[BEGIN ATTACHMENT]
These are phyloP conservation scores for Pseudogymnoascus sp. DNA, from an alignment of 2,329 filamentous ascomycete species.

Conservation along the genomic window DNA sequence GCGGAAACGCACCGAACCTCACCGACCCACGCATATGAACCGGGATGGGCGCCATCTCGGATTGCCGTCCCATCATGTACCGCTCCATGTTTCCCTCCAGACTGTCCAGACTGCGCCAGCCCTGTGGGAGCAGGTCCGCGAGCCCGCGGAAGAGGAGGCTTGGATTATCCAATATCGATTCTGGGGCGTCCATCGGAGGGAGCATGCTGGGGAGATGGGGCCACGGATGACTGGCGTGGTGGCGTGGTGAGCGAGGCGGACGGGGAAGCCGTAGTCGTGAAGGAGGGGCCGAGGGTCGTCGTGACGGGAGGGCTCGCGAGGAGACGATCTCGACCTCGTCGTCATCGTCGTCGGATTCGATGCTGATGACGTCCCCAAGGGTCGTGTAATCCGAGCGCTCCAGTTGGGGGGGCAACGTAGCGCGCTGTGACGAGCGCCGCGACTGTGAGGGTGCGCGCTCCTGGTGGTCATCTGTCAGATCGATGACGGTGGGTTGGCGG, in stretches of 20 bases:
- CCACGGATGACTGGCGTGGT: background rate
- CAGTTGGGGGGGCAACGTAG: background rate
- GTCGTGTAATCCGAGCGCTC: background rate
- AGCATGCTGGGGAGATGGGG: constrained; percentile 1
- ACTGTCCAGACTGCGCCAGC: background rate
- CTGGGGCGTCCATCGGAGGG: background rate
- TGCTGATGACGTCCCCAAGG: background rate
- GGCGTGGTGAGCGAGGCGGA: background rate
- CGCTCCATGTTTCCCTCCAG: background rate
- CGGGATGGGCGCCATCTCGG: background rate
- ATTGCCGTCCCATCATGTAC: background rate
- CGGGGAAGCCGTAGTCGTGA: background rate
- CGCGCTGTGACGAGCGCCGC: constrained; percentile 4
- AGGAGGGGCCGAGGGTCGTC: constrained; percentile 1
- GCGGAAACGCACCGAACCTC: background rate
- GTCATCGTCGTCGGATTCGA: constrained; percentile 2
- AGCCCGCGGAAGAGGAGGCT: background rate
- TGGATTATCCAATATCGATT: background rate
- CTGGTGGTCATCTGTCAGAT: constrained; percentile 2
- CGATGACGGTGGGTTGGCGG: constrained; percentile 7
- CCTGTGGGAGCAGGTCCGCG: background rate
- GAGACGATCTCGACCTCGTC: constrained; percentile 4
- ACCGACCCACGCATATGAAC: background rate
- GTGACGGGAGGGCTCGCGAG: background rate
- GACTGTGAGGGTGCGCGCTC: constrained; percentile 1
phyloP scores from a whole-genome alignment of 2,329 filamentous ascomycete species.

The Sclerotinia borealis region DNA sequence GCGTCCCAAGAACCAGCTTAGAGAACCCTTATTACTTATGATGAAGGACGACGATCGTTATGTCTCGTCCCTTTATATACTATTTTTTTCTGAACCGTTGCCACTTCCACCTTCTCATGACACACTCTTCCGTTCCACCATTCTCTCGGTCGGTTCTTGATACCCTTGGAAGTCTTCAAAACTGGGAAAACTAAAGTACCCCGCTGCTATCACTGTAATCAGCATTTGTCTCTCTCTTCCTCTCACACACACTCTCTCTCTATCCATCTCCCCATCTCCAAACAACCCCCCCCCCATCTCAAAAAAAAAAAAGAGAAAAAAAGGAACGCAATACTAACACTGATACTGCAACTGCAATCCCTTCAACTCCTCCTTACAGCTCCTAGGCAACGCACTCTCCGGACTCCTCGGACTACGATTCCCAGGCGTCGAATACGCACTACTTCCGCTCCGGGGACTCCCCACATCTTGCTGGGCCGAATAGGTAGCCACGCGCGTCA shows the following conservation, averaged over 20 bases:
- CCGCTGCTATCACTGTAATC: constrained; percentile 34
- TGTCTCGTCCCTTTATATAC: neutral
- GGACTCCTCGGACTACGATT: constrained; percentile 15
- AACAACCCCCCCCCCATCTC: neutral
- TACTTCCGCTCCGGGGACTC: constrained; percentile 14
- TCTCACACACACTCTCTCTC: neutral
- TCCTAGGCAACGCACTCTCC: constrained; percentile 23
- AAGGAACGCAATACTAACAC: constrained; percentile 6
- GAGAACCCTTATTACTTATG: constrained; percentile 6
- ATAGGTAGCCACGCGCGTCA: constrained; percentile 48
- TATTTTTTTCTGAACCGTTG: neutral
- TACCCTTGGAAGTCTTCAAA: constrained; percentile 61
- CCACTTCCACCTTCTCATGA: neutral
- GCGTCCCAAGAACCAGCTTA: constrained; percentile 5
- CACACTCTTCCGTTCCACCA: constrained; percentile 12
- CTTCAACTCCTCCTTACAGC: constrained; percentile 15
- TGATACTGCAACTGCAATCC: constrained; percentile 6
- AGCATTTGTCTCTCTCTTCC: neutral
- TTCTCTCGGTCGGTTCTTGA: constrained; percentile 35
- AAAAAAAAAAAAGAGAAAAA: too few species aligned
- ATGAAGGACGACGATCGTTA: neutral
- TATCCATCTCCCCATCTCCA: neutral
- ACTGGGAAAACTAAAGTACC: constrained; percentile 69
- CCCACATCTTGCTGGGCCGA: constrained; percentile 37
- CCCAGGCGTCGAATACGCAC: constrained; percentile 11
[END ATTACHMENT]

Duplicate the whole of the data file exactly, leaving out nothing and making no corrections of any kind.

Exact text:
These are phyloP conservation scores for Pseudogymnoascus sp. DNA, from an alignment of 2,329 filamentous ascomycete species.

Conservation along the genomic window DNA sequence GCGGAAACGCACCGAACCTCACCGACCCACGCATATGAACCGGGATGGGCGCCATCTCGGATTGCCGTCCCATCATGTACCGCTCCATGTTTCCCTCCAGACTGTCCAGACTGCGCCAGCCCTGTGGGAGCAGGTCCGCGAGCCCGCGGAAGAGGAGGCTTGGATTATCCAATATCGATTCTGGGGCGTCCATCGGAGGGAGCATGCTGGGGAGATGGGGCCACGGATGACTGGCGTGGTGGCGTGGTGAGCGAGGCGGACGGGGAAGCCGTAGTCGTGAAGGAGGGGCCGAGGGTCGTCGTGACGGGAGGGCTCGCGAGGAGACGATCTCGACCTCGTCGTCATCGTCGTCGGATTCGATGCTGATGACGTCCCCAAGGGTCGTGTAATCCGAGCGCTCCAGTTGGGGGGGCAACGTAGCGCGCTGTGACGAGCGCCGCGACTGTGAGGGTGCGCGCTCCTGGTGGTCATCTGTCAGATCGATGACGGTGGGTTGGCGG, in stretches of 20 bases:
- CCACGGATGACTGGCGTGGT: background rate
- CAGTTGGGGGGGCAACGTAG: background rate
- GTCGTGTAATCCGAGCGCTC: background rate
- AGCATGCTGGGGAGATGGGG: constrained; percentile 1
- ACTGTCCAGACTGCGCCAGC: background rate
- CTGGGGCGTCCATCGGAGGG: background rate
- TGCTGATGACGTCCCCAAGG: background rate
- GGCGTGGTGAGCGAGGCGGA: background rate
- CGCTCCATGTTTCCCTCCAG: background rate
- CGGGATGGGCGCCATCTCGG: background rate
- ATTGCCGTCCCATCATGTAC: background rate
- CGGGGAAGCCGTAGTCGTGA: background rate
- CGCGCTGTGACGAGCGCCGC: constrained; percentile 4
- AGGAGGGGCCGAGGGTCGTC: constrained; percentile 1
- GCGGAAACGCACCGAACCTC: background rate
- GTCATCGTCGTCGGATTCGA: constrained; percentile 2
- AGCCCGCGGAAGAGGAGGCT: background rate
- TGGATTATCCAATATCGATT: background rate
- CTGGTGGTCATCTGTCAGAT: constrained; percentile 2
- CGATGACGGTGGGTTGGCGG: constrained; percentile 7
- CCTGTGGGAGCAGGTCCGCG: background rate
- GAGACGATCTCGACCTCGTC: constrained; percentile 4
- ACCGACCCACGCATATGAAC: background rate
- GTGACGGGAGGGCTCGCGAG: background rate
- GACTGTGAGGGTGCGCGCTC: constrained; percentile 1
phyloP scores from a whole-genome alignment of 2,329 filamentous ascomycete species.

The Sclerotinia borealis region DNA sequence GCGTCCCAAGAACCAGCTTAGAGAACCCTTATTACTTATGATGAAGGACGACGATCGTTATGTCTCGTCCCTTTATATACTATTTTTTTCTGAACCGTTGCCACTTCCACCTTCTCATGACACACTCTTCCGTTCCACCATTCTCTCGGTCGGTTCTTGATACCCTTGGAAGTCTTCAAAACTGGGAAAACTAAAGTACCCCGCTGCTATCACTGTAATCAGCATTTGTCTCTCTCTTCCTCTCACACACACTCTCTCTCTATCCATCTCCCCATCTCCAAACAACCCCCCCCCCATCTCAAAAAAAAAAAAGAGAAAAAAAGGAACGCAATACTAACACTGATACTGCAACTGCAATCCCTTCAACTCCTCCTTACAGCTCCTAGGCAACGCACTCTCCGGACTCCTCGGACTACGATTCCCAGGCGTCGAATACGCACTACTTCCGCTCCGGGGACTCCCCACATCTTGCTGGGCCGAATAGGTAGCCACGCGCGTCA shows the following conservation, averaged over 20 bases:
- CCGCTGCTATCACTGTAATC: constrained; percentile 34
- TGTCTCGTCCCTTTATATAC: neutral
- GGACTCCTCGGACTACGATT: constrained; percentile 15
- AACAACCCCCCCCCCATCTC: neutral
- TACTTCCGCTCCGGGGACTC: constrained; percentile 14
- TCTCACACACACTCTCTCTC: neutral
- TCCTAGGCAACGCACTCTCC: constrained; percentile 23
- AAGGAACGCAATACTAACAC: constrained; percentile 6
- GAGAACCCTTATTACTTATG: constrained; percentile 6
- ATAGGTAGCCACGCGCGTCA: constrained; percentile 48
- TATTTTTTTCTGAACCGTTG: neutral
- TACCCTTGGAAGTCTTCAAA: constrained; percentile 61
- CCACTTCCACCTTCTCATGA: neutral
- GCGTCCCAAGAACCAGCTTA: constrained; percentile 5
- CACACTCTTCCGTTCCACCA: constrained; percentile 12
- CTTCAACTCCTCCTTACAGC: constrained; percentile 15
- TGATACTGCAACTGCAATCC: constrained; percentile 6
- AGCATTTGTCTCTCTCTTCC: neutral
- TTCTCTCGGTCGGTTCTTGA: constrained; percentile 35
- AAAAAAAAAAAAGAGAAAAA: too few species aligned
- ATGAAGGACGACGATCGTTA: neutral
- TATCCATCTCCCCATCTCCA: neutral
- ACTGGGAAAACTAAAGTACC: constrained; percentile 69
- CCCACATCTTGCTGGGCCGA: constrained; percentile 37
- CCCAGGCGTCGAATACGCAC: constrained; percentile 11